From Africa to Europe – What implications for the EU?
Returning to praise, and this is the second type of opinion that the lecture left me with, I definitely found the relationship between identity-power mismatch, distrustful narratives and the prevalence of private-over-public interest norms appealing dimensions and logics for those looking for a new way to consider public attitudes to the EU. I would question the validity of the last leg regarding the private-over-public interest norms to this specific case, but I might be wrong. Supranational integration at the European level is not sufficiently high to offer similarly conspicuous opportunities for corruption to civil servants who are also extremely well paid, contrarily to the tax officials in DRC or judges in Ghana (I think it was Ghana).
Nevertheless, it is still interesting to apply these tools to the EU. What comes out? – Clearly there has been a shift over time from power being allocated at the national level to transfers of power to the supranational sphere. How they are perceived is very interesting. In the periphery, this is resented as appearing to limit national sovereignty, even when de facto sovereignty was already perceived to be below its idealised de jure level. This is a sentiment that is often expressed by countries when the European Commission makes recommendations on desirable economic policy reforms, most recently by France’s Hollande. So perhaps there is an issue of mismatch between identity and power in the EU. Certainly, the resurgence of right-wing Eurosceptic nationalism is consistent with the theory that when the above type of mismatch occurs an anti-establishment narrative emerges. Like I said, whether such narratives have spilled into uncivic norms strikes me as more unlikely. Nevertheless, one interesting thing that I’m taking from this post as I get to its conclusion is that there might just be an underlying struggle between this cultural subsidiarity that requires identity to match power, and policy subsidiarity that requires the scope of a sector to be matched by the appropriate economic management and resources.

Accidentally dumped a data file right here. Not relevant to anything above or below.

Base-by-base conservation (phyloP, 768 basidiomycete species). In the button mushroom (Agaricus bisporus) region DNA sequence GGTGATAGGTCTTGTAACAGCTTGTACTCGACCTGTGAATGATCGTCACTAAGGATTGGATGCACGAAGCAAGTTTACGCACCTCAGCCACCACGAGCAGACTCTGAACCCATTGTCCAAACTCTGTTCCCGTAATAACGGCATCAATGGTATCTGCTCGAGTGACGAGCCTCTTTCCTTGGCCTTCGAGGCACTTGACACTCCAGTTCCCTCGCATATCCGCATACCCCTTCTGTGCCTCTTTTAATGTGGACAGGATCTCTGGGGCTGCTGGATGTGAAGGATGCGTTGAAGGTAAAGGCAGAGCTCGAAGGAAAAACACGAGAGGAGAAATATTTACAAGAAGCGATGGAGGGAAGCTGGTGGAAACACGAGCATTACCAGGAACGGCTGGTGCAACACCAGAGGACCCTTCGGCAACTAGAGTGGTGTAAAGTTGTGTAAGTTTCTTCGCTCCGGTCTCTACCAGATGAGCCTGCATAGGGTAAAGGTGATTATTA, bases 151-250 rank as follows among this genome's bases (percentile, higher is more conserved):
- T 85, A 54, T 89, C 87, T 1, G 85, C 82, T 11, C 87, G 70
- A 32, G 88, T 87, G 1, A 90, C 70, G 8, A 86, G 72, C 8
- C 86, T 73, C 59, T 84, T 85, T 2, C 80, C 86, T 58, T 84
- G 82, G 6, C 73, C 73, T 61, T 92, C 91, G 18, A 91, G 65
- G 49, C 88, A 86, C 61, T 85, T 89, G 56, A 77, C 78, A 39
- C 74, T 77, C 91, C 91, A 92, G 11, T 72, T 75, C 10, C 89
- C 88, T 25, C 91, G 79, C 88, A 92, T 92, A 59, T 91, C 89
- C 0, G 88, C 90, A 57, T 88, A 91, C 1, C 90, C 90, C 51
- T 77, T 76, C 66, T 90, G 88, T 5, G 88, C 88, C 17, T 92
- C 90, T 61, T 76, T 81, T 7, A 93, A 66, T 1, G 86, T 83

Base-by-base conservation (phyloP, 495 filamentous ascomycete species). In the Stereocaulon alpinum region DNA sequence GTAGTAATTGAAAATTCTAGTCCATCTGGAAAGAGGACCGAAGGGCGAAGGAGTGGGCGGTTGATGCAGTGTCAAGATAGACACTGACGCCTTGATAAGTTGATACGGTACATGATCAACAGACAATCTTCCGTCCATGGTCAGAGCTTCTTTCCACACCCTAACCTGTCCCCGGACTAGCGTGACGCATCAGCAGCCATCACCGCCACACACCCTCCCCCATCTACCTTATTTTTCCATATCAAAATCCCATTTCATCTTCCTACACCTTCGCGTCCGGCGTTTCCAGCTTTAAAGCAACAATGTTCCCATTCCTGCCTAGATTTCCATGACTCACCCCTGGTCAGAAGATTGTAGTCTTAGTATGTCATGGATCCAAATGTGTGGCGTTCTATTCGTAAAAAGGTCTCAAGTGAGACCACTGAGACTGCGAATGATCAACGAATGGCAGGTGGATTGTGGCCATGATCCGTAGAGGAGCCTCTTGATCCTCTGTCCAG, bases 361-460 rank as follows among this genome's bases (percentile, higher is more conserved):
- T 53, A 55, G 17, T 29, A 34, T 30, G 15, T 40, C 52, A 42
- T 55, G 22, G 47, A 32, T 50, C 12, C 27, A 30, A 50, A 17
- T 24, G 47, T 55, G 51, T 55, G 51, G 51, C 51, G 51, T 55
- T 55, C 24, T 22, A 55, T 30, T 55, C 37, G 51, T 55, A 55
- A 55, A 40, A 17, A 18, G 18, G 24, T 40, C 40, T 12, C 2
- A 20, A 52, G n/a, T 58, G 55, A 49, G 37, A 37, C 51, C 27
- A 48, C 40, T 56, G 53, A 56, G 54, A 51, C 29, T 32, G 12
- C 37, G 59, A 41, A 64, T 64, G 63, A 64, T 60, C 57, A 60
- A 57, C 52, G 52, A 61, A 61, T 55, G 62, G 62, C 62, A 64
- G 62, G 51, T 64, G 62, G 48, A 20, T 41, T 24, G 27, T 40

To me, Europe makes economic and geopolitical sense and no one has been able to give me a proper explanation against it. But it may not appear to make cultural sense (a criticism often levied against the project). In the USA, the war of independence helped set the ground for such a common past and a fitting narrative, but the economic differences between the North and the South still required national identity to be consolidated through civil war. In Europe, all we’ve got are 2000 chaotic years of war leading to a consensus for cooperation. But we don’t really have a common narrative. We don’t really have a common identity. As integration continues driven as it is by subsidiarity and the management of externalities, will the shifting balance between cultural subsidiarity and economic policy subsidiarity begin to cause a rift in the fabric of the project? – I like economics because it tends to use tools that are useful to tractably think about the world, among them well-defined variables and mathematical logic. I like that you can make a statement and then pick it apart, looking at the required steps necessary to get to the described effect. Not only does it make it empirically relevant, in that you can test your hypothesis, but before that it is possible to work through the stages and make sense of things. My amateurism when it comes to sociology and the chaos that I perceive therein always made me suspicious of it and what I’ve perceived to be its focus on unquantifiable variables. Aside from Social Network Analysis, I never really saw a way to connect economics and politics with the stuff of sociology, like identities, narratives and norms. This is the first time I’ve found a way to think about the interaction of economics, politics and sociology that makes sense.
This has helped me make sense of how such a process of progressive failure might come to pass based exclusively on non-economic issues. Shielded as I was behind my absolute conviction of the inevitable merits of European integration, and because I still believe in the costs of going the other way, I’m a little spooked by the fact that I now can see how things could unfold the other way. It’s not a pleasant thought, but thank you Mr Collier.